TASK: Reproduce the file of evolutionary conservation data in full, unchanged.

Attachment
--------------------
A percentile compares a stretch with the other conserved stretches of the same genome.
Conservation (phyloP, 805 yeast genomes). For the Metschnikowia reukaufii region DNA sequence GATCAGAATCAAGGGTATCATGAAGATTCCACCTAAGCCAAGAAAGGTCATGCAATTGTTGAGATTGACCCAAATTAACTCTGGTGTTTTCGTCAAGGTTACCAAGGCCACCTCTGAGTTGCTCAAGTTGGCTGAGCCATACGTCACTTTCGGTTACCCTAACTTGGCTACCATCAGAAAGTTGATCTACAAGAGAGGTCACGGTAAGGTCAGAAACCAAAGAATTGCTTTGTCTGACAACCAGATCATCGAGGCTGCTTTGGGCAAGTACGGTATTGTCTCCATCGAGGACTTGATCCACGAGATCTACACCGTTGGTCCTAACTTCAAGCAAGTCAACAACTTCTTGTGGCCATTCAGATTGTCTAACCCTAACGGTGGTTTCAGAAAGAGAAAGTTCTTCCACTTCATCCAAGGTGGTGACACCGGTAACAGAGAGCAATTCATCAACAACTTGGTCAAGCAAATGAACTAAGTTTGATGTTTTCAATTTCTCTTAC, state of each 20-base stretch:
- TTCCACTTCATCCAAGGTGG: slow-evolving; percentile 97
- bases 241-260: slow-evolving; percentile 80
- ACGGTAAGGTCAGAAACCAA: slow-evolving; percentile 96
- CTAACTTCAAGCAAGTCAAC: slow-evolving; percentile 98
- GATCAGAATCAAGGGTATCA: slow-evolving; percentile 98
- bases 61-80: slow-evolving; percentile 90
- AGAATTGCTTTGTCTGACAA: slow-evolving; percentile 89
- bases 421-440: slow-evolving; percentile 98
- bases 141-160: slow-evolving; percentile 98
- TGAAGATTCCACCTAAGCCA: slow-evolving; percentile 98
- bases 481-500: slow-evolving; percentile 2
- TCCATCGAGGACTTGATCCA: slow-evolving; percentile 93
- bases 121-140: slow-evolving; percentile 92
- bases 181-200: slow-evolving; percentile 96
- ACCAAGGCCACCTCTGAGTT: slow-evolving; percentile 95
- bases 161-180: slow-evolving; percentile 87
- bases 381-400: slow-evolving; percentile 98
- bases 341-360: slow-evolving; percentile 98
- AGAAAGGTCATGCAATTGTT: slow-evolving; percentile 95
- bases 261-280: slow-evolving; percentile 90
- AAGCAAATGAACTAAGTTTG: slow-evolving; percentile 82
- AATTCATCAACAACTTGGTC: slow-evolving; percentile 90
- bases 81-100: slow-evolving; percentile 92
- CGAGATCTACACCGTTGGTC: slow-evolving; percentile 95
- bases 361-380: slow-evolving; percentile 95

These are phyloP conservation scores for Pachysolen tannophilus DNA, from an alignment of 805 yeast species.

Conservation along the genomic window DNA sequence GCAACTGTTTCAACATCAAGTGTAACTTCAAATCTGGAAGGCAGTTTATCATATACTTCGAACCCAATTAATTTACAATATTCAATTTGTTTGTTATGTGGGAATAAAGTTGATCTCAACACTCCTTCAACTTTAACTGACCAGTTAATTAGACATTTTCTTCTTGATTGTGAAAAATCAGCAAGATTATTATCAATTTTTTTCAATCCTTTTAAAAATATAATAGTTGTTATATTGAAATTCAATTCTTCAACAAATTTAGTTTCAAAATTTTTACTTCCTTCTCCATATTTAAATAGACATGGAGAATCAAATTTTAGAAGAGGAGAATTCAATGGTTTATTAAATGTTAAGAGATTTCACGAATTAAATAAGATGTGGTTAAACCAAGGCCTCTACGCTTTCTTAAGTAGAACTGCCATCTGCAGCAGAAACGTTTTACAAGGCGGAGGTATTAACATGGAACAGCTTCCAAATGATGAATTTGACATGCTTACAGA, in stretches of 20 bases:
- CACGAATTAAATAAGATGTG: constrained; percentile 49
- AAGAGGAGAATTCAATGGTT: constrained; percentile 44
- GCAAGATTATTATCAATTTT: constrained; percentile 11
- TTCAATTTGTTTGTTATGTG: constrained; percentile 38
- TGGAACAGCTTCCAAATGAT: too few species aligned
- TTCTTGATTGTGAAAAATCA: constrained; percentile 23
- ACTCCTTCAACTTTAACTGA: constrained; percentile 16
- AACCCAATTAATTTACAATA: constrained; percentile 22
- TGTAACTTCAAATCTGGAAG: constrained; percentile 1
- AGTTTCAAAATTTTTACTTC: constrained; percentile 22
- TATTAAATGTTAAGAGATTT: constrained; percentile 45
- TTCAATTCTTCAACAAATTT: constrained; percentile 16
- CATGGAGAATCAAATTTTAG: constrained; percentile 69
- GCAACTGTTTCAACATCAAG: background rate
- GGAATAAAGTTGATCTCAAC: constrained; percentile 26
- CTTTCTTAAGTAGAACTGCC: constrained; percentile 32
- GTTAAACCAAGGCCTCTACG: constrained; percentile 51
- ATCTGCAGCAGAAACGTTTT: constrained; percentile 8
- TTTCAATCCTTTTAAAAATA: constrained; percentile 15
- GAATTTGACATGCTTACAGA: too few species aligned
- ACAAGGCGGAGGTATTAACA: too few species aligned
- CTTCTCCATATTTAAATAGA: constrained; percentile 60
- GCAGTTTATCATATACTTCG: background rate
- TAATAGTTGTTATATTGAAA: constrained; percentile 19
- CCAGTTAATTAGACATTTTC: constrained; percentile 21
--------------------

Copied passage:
A percentile compares a stretch with the other conserved stretches of the same genome.
Conservation (phyloP, 805 yeast genomes). For the Metschnikowia reukaufii region DNA sequence GATCAGAATCAAGGGTATCATGAAGATTCCACCTAAGCCAAGAAAGGTCATGCAATTGTTGAGATTGACCCAAATTAACTCTGGTGTTTTCGTCAAGGTTACCAAGGCCACCTCTGAGTTGCTCAAGTTGGCTGAGCCATACGTCACTTTCGGTTACCCTAACTTGGCTACCATCAGAAAGTTGATCTACAAGAGAGGTCACGGTAAGGTCAGAAACCAAAGAATTGCTTTGTCTGACAACCAGATCATCGAGGCTGCTTTGGGCAAGTACGGTATTGTCTCCATCGAGGACTTGATCCACGAGATCTACACCGTTGGTCCTAACTTCAAGCAAGTCAACAACTTCTTGTGGCCATTCAGATTGTCTAACCCTAACGGTGGTTTCAGAAAGAGAAAGTTCTTCCACTTCATCCAAGGTGGTGACACCGGTAACAGAGAGCAATTCATCAACAACTTGGTCAAGCAAATGAACTAAGTTTGATGTTTTCAATTTCTCTTAC, state of each 20-base stretch:
- TTCCACTTCATCCAAGGTGG: slow-evolving; percentile 97
- bases 241-260: slow-evolving; percentile 80
- ACGGTAAGGTCAGAAACCAA: slow-evolving; percentile 96
- CTAACTTCAAGCAAGTCAAC: slow-evolving; percentile 98
- GATCAGAATCAAGGGTATCA: slow-evolving; percentile 98
- bases 61-80: slow-evolving; percentile 90
- AGAATTGCTTTGTCTGACAA: slow-evolving; percentile 89
- bases 421-440: slow-evolving; percentile 98
- bases 141-160: slow-evolving; percentile 98
- TGAAGATTCCACCTAAGCCA: slow-evolving; percentile 98
- bases 481-500: slow-evolving; percentile 2
- TCCATCGAGGACTTGATCCA: slow-evolving; percentile 93
- bases 121-140: slow-evolving; percentile 92
- bases 181-200: slow-evolving; percentile 96
- ACCAAGGCCACCTCTGAGTT: slow-evolving; percentile 95
- bases 161-180: slow-evolving; percentile 87
- bases 381-400: slow-evolving; percentile 98
- bases 341-360: slow-evolving; percentile 98
- AGAAAGGTCATGCAATTGTT: slow-evolving; percentile 95
- bases 261-280: slow-evolving; percentile 90
- AAGCAAATGAACTAAGTTTG: slow-evolving; percentile 82
- AATTCATCAACAACTTGGTC: slow-evolving; percentile 90
- bases 81-100: slow-evolving; percentile 92
- CGAGATCTACACCGTTGGTC: slow-evolving; percentile 95
- bases 361-380: slow-evolving; percentile 95

These are phyloP conservation scores for Pachysolen tannophilus DNA, from an alignment of 805 yeast species.

Conservation along the genomic window DNA sequence GCAACTGTTTCAACATCAAGTGTAACTTCAAATCTGGAAGGCAGTTTATCATATACTTCGAACCCAATTAATTTACAATATTCAATTTGTTTGTTATGTGGGAATAAAGTTGATCTCAACACTCCTTCAACTTTAACTGACCAGTTAATTAGACATTTTCTTCTTGATTGTGAAAAATCAGCAAGATTATTATCAATTTTTTTCAATCCTTTTAAAAATATAATAGTTGTTATATTGAAATTCAATTCTTCAACAAATTTAGTTTCAAAATTTTTACTTCCTTCTCCATATTTAAATAGACATGGAGAATCAAATTTTAGAAGAGGAGAATTCAATGGTTTATTAAATGTTAAGAGATTTCACGAATTAAATAAGATGTGGTTAAACCAAGGCCTCTACGCTTTCTTAAGTAGAACTGCCATCTGCAGCAGAAACGTTTTACAAGGCGGAGGTATTAACATGGAACAGCTTCCAAATGATGAATTTGACATGCTTACAGA, in stretches of 20 bases:
- CACGAATTAAATAAGATGTG: constrained; percentile 49
- AAGAGGAGAATTCAATGGTT: constrained; percentile 44
- GCAAGATTATTATCAATTTT: constrained; percentile 11
- TTCAATTTGTTTGTTATGTG: constrained; percentile 38
- TGGAACAGCTTCCAAATGAT: too few species aligned
- TTCTTGATTGTGAAAAATCA: constrained; percentile 23
- ACTCCTTCAACTTTAACTGA: constrained; percentile 16
- AACCCAATTAATTTACAATA: constrained; percentile 22
- TGTAACTTCAAATCTGGAAG: constrained; percentile 1
- AGTTTCAAAATTTTTACTTC: constrained; percentile 22
- TATTAAATGTTAAGAGATTT: constrained; percentile 45
- TTCAATTCTTCAACAAATTT: constrained; percentile 16
- CATGGAGAATCAAATTTTAG: constrained; percentile 69
- GCAACTGTTTCAACATCAAG: background rate
- GGAATAAAGTTGATCTCAAC: constrained; percentile 26
- CTTTCTTAAGTAGAACTGCC: constrained; percentile 32
- GTTAAACCAAGGCCTCTACG: constrained; percentile 51
- ATCTGCAGCAGAAACGTTTT: constrained; percentile 8
- TTTCAATCCTTTTAAAAATA: constrained; percentile 15
- GAATTTGACATGCTTACAGA: too few species aligned
- ACAAGGCGGAGGTATTAACA: too few species aligned
- CTTCTCCATATTTAAATAGA: constrained; percentile 60
- GCAGTTTATCATATACTTCG: background rate
- TAATAGTTGTTATATTGAAA: constrained; percentile 19
- CCAGTTAATTAGACATTTTC: constrained; percentile 21